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  1. #1
    Join Date
    Jun 2013
    Location
    Gainesville, FL
    Posts
    2

    Natural Gas Furnace vs Heat Pump

    Hi,

    I live in Gainesville, FL which has pretty mild winters but it does freeze on occasion. My home currently has 2 systems (upstairs and downstairs) each consisting of a Carrier gas furnace / air handler and a 2 1/2 ton Carrier AC system.

    I am wanting to replace all of this equipment since it is 14 years old and was bottom of the line builders grade in the first place.

    We spoke with one potential supplier last night and were told that we should replace the gas furnaces with heat pumps, that we would save a lot of energy costs by doing that. I have a hard time believing this is right. During the winter we sometimes use as much as $45 worth of natural gas per month for heating, but during the summer the AC portion of our electric bill often times tops $450.

    Is a heat pump really more efficient than a natural gas furnace for heating? That just doesn't seem right to me.

    Thanks,

    Don

  2. #2
    Join Date
    Dec 2010
    Location
    The Quad-Cities area (midwest).
    Posts
    2,630
    The Carrier guy has a program on his iPad or laptop that will show you the operating costs of different combinations of equipment based on the electric and gas rates in your area.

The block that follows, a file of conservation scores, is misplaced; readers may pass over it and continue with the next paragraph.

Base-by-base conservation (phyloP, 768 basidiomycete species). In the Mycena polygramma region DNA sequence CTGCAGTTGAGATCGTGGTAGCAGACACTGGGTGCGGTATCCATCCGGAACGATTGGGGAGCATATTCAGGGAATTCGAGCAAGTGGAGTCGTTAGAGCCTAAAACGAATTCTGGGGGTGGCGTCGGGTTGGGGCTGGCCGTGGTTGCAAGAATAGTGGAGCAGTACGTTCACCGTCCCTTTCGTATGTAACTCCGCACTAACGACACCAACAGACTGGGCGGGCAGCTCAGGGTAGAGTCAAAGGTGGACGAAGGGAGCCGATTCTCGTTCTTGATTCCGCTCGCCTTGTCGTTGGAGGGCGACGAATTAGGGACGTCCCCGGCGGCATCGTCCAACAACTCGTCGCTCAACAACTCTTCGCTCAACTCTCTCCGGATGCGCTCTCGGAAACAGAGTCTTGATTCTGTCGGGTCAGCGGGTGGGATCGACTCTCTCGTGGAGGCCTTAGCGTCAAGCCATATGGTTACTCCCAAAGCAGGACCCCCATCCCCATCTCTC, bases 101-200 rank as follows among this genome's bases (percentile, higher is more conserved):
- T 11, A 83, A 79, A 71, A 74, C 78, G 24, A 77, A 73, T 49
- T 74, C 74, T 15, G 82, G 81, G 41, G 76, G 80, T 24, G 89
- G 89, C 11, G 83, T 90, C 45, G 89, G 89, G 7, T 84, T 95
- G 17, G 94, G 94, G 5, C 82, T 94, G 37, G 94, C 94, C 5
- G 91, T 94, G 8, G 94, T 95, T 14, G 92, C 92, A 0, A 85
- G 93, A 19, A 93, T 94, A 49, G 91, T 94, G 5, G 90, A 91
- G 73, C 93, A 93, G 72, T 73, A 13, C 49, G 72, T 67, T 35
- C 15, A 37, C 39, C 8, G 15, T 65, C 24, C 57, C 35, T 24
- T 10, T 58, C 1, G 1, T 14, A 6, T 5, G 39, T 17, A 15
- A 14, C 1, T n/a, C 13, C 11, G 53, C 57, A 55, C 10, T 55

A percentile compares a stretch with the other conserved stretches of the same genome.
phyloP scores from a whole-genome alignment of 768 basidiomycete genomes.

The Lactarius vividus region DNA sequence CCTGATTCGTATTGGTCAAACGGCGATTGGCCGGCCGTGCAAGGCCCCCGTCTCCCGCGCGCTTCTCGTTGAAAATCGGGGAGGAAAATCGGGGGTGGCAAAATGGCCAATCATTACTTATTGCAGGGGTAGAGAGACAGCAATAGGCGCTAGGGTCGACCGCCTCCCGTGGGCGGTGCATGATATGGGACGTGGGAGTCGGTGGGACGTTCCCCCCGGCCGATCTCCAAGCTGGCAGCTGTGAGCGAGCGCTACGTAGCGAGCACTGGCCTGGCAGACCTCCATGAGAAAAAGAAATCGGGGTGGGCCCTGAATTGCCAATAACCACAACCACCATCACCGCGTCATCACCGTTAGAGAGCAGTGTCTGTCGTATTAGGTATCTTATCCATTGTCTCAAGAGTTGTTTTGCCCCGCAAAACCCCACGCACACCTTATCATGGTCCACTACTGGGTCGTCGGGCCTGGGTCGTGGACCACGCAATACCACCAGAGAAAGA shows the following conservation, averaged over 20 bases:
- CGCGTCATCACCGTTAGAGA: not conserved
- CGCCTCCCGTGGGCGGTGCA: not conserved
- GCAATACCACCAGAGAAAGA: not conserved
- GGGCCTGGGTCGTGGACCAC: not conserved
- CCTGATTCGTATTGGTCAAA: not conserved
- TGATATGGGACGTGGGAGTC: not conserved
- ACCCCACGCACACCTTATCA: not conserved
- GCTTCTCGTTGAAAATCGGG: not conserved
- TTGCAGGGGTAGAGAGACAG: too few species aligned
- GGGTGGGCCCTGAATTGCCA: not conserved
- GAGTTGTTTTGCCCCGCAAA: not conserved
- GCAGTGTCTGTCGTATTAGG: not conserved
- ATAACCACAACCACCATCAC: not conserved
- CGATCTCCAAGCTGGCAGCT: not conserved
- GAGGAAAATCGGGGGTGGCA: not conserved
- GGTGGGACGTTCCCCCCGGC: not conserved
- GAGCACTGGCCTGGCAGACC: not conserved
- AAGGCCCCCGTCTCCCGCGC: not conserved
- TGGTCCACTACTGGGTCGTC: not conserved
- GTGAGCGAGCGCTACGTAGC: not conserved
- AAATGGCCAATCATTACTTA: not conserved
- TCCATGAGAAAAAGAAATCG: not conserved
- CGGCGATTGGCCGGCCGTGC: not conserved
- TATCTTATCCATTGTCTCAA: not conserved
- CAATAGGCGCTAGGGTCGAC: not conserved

He can match 4 different combinations of equipment side by side. It can be done in seconds so there is no guessing.

  3. #3
    Join Date
    Mar 2006
    Location
    The South
    Posts
    2,187
    Depends on efficiency both furnace and HP as well as electric and nat gas rate.

    Give me your rates and I will run some comparison numbers for you.

    IMO

  4. #4
    Join Date
    Jan 2009
    Location
    Keokuk, IA
    Posts
    5,520
    The economic balance point for a 80% efficient furnace compared to a heat pump can range from around 20-45F depending on electric rates, gas ratesand equipment effciency. At my home it's about 20F off-peak and 40F on-peak right now.

    Personally, I like the comfort of having additonal stages of heat in mild weather. Even a properly sized modulating furnace will still cycle on-off over 35-40F in a cold climate.

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